Orange Scones (from the L.A. Times)
Total time: 1 hour, plus chilling and cooling times for the scones
Servings: Makes about 6 scones, depending on size
Note: Adapted from Sweetie Pies Bakery in Napa Valley.
1 2/3 cups (7 ounces) all-purpose flour
1 1/3 cups (5½ ounces) cake flour
1/4 cup sugar
3 3/4 teaspoons baking powder
1/4 teaspoon salt
1/2 cup plus 2 tablespoons (1¼ sticks) cold butter, cut into cubes
1/4 cup currants
2 tablespoons orange zest
1/4 cup plus 3 tablespoons half-and-half
3/4 teaspoon orange juice
1/4 cup heavy cream
1/4 cup turbinado sugar
Into a stand mixer fitted with a paddle attachment, combine the flours, sugar, baking powder and salt.
Over low speed, add the butter cubes and mix just until the mixture resembles a coarse meal, about 3 minutes.
Add the currants and orange zest, and mix just to combine.
In a medium bowl, whisk together the egg, half-and-half and orange juice. With the mixer running, slowly add the liquid ingredients until incorporated, careful not to over mix.
Remove the dough from the bowl and place on a lightly floured surface. Press the mixture together to form a cohesive mass. Roll or press to a thickness of 1 inch and cut into desired shapes (scraps may be re-rolled one time and cut again).
Place the scones on a parchment (or sil-pad) lines baking sheet about 1 ½ inches apart, and cover and chill over night (or freeze for an hour). Shortly before baking pre-heat oven to 375 degrees.
Brush the scones with the heavy cream and sprinkle them with the turbinado sugar. Bake the scones until risen, the bottoms are browned and the tops are golden-brown in spots. 25 to 35 minutes,* depending on the oven. Rotate the scones halfway through baking to ensure even cooking.**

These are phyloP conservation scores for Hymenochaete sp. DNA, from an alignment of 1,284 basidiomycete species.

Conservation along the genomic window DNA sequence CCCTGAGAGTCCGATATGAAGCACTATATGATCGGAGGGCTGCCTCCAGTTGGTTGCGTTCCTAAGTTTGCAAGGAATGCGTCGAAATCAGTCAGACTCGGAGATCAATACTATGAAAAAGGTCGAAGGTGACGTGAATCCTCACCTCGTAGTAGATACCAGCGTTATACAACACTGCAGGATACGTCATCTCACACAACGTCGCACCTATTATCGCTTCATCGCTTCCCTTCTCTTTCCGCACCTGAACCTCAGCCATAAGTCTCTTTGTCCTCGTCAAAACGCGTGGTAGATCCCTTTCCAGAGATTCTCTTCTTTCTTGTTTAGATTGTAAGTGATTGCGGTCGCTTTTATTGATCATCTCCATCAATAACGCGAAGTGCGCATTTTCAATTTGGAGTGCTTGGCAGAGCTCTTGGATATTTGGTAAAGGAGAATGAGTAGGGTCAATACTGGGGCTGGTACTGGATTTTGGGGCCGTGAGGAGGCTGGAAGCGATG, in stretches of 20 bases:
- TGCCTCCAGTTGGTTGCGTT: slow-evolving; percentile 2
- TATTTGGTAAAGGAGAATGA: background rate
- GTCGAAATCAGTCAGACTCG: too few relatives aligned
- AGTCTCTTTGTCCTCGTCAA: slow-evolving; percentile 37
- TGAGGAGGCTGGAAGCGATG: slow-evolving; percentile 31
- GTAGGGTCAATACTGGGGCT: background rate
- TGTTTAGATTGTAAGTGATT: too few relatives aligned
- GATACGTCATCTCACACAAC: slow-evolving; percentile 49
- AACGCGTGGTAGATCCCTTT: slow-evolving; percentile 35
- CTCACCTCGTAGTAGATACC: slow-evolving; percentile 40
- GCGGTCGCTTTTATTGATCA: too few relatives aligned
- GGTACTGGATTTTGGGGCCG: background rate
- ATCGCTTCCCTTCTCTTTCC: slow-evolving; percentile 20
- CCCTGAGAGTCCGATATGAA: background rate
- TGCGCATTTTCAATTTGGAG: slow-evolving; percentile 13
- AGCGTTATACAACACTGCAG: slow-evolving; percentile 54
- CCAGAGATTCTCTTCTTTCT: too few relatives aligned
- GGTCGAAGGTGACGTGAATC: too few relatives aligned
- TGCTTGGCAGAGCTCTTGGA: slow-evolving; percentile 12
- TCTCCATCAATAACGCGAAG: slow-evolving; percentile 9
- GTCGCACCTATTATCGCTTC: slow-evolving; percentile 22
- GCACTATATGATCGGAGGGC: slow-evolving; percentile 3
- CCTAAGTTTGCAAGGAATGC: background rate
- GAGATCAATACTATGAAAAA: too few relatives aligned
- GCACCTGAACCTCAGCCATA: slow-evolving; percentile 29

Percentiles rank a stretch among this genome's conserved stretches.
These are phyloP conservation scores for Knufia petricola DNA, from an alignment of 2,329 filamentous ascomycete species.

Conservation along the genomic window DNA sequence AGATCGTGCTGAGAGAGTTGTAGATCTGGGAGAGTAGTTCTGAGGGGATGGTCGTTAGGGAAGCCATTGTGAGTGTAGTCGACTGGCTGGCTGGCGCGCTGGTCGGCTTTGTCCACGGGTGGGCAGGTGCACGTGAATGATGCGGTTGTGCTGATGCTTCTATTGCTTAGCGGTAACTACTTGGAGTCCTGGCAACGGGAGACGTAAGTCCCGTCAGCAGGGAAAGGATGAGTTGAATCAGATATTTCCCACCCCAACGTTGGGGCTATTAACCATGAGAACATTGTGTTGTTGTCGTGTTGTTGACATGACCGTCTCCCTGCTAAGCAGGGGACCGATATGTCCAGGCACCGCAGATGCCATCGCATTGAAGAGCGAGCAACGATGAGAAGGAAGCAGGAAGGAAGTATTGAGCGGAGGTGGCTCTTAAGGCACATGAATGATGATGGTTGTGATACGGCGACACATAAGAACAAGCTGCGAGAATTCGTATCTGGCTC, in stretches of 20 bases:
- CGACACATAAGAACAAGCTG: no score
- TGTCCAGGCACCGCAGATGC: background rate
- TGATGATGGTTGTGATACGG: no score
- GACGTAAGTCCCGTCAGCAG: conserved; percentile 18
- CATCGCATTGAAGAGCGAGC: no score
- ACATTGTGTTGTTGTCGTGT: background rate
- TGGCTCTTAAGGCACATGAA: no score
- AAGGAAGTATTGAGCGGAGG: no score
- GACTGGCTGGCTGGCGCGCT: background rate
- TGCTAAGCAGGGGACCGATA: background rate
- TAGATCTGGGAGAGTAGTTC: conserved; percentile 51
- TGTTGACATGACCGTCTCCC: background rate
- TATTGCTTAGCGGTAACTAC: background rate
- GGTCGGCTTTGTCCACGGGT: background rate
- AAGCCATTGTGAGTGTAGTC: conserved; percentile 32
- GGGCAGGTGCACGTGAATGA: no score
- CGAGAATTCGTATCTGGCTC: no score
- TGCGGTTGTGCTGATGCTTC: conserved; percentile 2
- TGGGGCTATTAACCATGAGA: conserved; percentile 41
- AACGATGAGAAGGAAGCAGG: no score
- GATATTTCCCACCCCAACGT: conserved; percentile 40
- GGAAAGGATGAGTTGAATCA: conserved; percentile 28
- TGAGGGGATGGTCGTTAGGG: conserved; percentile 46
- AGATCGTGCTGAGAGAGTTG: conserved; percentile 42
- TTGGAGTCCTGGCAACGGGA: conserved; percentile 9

Remove the scones and cool on a wire rack.
1 cup powdered sugar
2 tablespoons butter
1 tablespoon orange juice
2 to 4 tablespoons milk
make the frosting: In the bowl of a stand mixer or in a large bowl, combine the sugar and butter. Mix, using the paddle attachment or a hand mixer, until the butter is softened and incorporated. With the mixer running, SLOWLY add the orange juice. Add the milk 1 tablespoon at a time, until the frosting is just pourable.
Brush or drizzle the frosting over the scones.
Ours cooked in 30 minutes.
** We have a convection oven and so we did not need to rotate the scones.
Sandy's comments: The texture is very close to shortbread. It is interesting. There was almost no orange flavor in either the scones or the frosting. It wouldn't hurt to add some orange extract, which we will do the next time we make these.
They rose well and were very pretty to look at.
Further comments: After eating a whole one of these, we realized that they were VERY dry and rather tastless. They were not flaky - they were crumbly. So, a week later, I tried again. After long discussions with Rhiannon (a cook I respect very much); I added an additionl 4 tablespoons of butter (yes, FOUR); and 2 more tablespoons of milk. I also added a teaspoon of orange extract to the scones and one to the icing. Now the scones are flaky, and have much better taste. The icing is better, too. Next time I will increase the orange extract to 2 teaspoons in the scones. Oh, and I only put ONE tablespoon milk into the icing so that it would be thicker. These cooked in 25 minutes.